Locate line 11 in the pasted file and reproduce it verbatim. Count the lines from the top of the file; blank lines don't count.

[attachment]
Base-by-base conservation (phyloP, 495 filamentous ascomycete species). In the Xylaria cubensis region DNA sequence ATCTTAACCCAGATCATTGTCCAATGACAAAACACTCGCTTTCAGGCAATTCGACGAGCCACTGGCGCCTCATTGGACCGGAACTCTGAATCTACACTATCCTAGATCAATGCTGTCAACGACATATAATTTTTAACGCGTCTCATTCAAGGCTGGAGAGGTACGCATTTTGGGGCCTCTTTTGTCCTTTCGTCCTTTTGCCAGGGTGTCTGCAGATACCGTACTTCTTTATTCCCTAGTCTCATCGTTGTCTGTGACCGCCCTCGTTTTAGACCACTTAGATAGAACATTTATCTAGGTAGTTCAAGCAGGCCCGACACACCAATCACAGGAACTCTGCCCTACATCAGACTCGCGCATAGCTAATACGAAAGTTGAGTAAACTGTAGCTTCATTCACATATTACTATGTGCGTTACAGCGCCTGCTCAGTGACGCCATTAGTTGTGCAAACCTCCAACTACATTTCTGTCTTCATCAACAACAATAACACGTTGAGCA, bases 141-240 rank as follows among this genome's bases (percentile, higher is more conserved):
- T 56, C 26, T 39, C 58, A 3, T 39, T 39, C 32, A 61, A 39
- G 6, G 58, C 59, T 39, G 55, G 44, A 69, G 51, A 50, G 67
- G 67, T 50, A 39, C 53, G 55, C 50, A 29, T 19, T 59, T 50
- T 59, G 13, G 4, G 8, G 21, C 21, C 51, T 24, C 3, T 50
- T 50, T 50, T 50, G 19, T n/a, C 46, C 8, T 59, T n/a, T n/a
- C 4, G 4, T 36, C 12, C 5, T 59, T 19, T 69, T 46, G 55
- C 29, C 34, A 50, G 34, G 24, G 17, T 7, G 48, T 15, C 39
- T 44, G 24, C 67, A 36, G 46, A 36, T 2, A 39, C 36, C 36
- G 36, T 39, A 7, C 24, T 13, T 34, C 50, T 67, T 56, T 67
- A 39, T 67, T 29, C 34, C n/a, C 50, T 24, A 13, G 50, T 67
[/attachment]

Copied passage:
- A 39, T 67, T 29, C 34, C n/a, C 50, T 24, A 13, G 50, T 67